Trigger warning: discusses eating disorders and OCD
It has taken me almost thirty-five years to acknowledge that I have struggled with mental illness myself. I’ve spent a lifetime in denial. It wasn’t until writing my memoir Pushing Through The Cracks in 2021 that I observed my life objectively. I witnessed the experiences I’d gathered since childhood and how they had shaped me into the woman I am today. A woman of strength, but also one diagnosed with a mental health disorder – Binge eating disorder. A label I neither wanted nor could accept. Not until now.
This isn’t my first experience with mental illness. In my teens, my life was in turmoil. After my parents’ unexpected divorce, my mother remarried a gambler with a volatile temper within two years. My father moved to Australia, and with the upheaval of my home life and the onslaught of puberty, I felt lost. My body was changing, and I’d become uncomfortable with my new shape. What began as a diet to slim my blossoming body developed into anorexia. In the 1980s, treatment was non-existent, at least for me. Instead, my GP gave me a telling-off and threatened to put me in a hospital and force-feed me via a drip. His threats petrified me, and I gradually increased my food intake again. It took me two years to recover. Ultimately, my anorexia was untreated, so it left me with a legacy of disordered thoughts about my body and food throughout my adult life.
A few years after my father’s death in my mid-thirties, I became fixated on turning electrical items off – the cooker, iron, hair straighteners, television – anything that was plugged in. I would touch the switches whilst talking out loud to myself, repeatedly, trying to confirm they were in the ‘off’ position. I knew they were off, but somehow, I couldn’t accept that they were off. Additional obsessions snuck in gradually. I began checking the fridge door was closed, then every door and window in my home. What started as checking became an arduous set routine every night to ensure the doors and windows were locked multiple times. I was terrified someone was going to break in. Checking the doors eased that terror, temporarily.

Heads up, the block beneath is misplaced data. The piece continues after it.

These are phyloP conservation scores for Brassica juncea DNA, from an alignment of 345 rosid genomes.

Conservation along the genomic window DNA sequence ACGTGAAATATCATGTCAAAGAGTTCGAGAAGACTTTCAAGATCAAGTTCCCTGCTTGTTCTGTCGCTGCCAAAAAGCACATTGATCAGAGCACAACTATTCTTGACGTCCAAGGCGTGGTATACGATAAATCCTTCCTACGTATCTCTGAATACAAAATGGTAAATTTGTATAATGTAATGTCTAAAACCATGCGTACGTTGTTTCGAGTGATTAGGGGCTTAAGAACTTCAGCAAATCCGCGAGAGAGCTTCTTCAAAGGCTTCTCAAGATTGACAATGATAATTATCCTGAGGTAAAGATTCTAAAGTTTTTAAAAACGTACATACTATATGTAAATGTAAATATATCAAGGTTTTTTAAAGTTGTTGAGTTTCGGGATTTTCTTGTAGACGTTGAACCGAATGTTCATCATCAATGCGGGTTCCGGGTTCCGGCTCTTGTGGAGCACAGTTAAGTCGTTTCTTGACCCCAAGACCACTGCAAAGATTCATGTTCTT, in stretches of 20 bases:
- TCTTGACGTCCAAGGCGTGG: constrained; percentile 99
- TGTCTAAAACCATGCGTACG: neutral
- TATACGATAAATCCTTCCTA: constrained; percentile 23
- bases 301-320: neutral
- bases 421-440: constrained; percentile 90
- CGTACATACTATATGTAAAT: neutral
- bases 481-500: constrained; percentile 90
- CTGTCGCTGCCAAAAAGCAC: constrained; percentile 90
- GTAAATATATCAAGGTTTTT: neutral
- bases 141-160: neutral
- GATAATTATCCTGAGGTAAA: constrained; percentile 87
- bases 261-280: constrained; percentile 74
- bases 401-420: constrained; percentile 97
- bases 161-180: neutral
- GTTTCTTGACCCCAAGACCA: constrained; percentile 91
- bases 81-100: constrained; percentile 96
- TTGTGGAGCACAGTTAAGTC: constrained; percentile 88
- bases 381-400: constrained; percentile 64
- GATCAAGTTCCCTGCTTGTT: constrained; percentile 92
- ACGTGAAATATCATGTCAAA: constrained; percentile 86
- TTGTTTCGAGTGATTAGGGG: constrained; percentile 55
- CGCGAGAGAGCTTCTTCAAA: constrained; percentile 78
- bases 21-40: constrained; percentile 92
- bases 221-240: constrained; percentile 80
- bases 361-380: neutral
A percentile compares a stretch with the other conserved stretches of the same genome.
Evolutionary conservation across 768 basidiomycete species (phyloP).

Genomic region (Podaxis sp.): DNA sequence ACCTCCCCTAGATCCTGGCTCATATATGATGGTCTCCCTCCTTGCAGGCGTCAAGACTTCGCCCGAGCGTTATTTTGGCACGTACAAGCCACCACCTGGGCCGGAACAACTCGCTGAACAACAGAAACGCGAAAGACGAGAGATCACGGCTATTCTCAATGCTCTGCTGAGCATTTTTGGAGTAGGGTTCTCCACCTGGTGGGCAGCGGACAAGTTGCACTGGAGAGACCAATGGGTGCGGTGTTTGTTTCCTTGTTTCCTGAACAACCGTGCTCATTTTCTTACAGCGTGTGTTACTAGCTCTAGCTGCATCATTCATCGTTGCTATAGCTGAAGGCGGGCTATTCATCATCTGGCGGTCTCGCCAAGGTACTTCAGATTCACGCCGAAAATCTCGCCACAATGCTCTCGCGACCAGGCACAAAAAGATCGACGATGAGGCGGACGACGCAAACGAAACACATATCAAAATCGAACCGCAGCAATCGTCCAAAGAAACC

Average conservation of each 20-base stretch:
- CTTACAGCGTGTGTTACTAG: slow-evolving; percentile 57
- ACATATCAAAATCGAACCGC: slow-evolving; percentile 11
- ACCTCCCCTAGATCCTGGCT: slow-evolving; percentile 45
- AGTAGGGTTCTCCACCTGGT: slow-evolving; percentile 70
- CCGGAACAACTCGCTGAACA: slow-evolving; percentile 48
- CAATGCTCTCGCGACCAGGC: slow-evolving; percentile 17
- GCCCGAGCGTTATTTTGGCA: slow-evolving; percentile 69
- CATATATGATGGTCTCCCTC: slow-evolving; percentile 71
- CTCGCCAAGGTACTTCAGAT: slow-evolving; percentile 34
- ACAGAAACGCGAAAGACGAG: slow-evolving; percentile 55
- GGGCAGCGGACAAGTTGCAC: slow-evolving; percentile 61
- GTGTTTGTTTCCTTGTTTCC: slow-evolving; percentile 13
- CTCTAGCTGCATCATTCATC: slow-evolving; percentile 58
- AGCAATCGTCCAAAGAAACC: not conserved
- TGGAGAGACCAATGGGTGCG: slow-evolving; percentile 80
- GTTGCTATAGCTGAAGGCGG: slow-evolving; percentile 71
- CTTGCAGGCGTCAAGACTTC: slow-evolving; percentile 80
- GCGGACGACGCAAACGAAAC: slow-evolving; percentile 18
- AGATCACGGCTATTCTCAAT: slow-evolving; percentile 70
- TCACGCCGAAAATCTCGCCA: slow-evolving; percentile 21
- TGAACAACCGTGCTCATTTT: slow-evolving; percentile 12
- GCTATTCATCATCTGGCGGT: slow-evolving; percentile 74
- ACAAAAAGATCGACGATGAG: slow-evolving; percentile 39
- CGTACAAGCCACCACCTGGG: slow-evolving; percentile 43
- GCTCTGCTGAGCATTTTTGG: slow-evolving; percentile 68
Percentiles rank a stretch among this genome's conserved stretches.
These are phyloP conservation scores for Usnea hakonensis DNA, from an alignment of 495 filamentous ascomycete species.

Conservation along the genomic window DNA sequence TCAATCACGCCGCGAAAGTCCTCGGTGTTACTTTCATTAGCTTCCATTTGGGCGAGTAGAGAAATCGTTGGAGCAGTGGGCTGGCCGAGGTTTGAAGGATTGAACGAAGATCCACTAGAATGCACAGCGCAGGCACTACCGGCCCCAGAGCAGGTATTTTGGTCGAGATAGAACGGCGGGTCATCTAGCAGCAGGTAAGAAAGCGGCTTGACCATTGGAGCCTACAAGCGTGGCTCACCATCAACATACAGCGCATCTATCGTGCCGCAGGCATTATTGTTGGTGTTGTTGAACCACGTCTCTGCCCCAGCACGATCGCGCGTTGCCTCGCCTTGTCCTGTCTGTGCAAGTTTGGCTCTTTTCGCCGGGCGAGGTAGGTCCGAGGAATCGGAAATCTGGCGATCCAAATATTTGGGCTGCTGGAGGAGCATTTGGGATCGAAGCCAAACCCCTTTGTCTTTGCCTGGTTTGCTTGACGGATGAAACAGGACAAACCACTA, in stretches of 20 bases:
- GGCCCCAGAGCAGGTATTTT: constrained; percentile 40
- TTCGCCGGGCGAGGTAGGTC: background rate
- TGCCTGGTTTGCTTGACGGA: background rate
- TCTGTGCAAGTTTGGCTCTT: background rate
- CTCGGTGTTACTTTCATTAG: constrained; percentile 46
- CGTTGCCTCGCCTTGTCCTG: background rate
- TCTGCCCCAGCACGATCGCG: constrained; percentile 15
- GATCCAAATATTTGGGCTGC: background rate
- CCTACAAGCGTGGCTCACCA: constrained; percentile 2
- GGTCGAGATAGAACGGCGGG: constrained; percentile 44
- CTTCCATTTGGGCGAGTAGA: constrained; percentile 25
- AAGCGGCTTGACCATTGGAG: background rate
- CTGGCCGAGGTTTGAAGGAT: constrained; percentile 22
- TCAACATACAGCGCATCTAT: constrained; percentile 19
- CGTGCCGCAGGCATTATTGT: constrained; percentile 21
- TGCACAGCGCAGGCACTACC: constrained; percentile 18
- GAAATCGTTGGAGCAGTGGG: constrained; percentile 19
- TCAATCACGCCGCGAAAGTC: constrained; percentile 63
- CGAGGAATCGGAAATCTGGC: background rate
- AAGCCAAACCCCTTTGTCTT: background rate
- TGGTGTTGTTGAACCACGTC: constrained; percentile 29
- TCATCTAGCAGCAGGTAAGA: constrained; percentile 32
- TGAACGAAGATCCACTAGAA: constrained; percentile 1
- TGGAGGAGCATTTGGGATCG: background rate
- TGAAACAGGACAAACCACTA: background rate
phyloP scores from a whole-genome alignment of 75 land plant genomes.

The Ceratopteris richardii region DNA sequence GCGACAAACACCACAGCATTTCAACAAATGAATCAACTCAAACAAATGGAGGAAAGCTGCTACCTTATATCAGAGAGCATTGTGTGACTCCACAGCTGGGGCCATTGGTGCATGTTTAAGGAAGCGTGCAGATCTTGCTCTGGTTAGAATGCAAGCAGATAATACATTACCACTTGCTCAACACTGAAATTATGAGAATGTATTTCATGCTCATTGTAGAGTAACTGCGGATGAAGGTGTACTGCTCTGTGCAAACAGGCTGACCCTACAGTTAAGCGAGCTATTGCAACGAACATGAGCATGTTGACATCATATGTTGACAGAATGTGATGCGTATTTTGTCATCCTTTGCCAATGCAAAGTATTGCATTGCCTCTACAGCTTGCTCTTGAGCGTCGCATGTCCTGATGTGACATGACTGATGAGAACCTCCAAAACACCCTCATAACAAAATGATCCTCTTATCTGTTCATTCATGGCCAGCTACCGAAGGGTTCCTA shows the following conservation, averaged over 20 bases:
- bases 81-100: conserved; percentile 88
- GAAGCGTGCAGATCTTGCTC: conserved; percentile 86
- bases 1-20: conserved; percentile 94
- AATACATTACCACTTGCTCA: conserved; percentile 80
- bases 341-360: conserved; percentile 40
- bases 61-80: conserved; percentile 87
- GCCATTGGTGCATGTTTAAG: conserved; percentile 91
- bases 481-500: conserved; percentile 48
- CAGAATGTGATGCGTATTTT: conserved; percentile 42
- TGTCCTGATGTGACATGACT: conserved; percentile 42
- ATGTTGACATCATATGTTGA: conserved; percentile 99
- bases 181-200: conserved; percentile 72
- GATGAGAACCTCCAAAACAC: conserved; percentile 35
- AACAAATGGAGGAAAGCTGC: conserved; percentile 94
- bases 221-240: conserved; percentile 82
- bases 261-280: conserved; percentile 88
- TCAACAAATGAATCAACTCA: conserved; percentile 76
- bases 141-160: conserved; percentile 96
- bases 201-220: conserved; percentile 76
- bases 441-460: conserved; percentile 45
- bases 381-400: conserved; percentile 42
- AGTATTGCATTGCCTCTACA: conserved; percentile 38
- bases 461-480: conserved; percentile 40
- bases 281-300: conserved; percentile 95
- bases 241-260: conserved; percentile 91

It continued for several months, and I couldn’t stop the thoughts no matter how hard I tried. I moved back to the UK in 2010 and it appeared the huge disruption to my life interrupted the intrusive thoughts and checking behaviours, and they stopped. As the mother of a child with severe Obsessive-Compulsive Disorder (OCD), I now recognise what I experienced back in my thirties may well have been OCD.
Fast forward to my late forties, a divorce behind me, and a period of depression to follow, I remarried and began a new life with a blended family. But within a couple of years, both of my sons and my new husband began struggling with their mental health. Mental illness filled our once happy home with depression, anxiety, alcoholism, OCD, and gambling, and it turned my entire world upside down whilst I tried to care for them all. I was under immense stress and turned to something to help me cope – food.
It began with me ‘rewarding’ myself with chocolate bars late at night when everyone else had settled. Over time, the ‘reward’ became a buffet of junk — mostly heavily processed carbs and sugar. All eaten quickly, in secret, and shrouded in shame. Within a few months, I was eating around 5000 calories during a night-time binge. In-between the binges were days of restricted food intake. I gained a large amount of weight, which I hated myself for. The self-loathing was overwhelming.
I realised I had a problem in late 2019 and went to my GP, who referred me to an eating disorder clinic. They diagnosed me with Binge eating disorder (BED), and I began a recovery programme, which I stuck to until the Covid pandemic interrupted my sessions, and I threw in the towel. As a result, I slipped back into bingeing again when life overwhelmed me.
In 2021, I self-referred myself back to the ED clinic. I’m still on a waiting list, however, I’ve taken steps to get support and am in recovery now. I am 24 days binge-free at the time of writing this, which feels like such a huge personal triumph after a long period of relapse.
I think the toughest part for me has been accepting that I had a mental health disorder. I also felt overwhelming guilt that I had perhaps somehow genetically gifted my son’s mental illness to each of them. It’s taken me a long time to accept my diagnosis and our family’s situation. But from that place of acceptance, I have finally found peace….and recovery.
Emily J. Johnson is the author of Pushing Through The Cracks, her memoir of her family’s struggles with mental health. She lives in the UK and this is her first blog on this subject!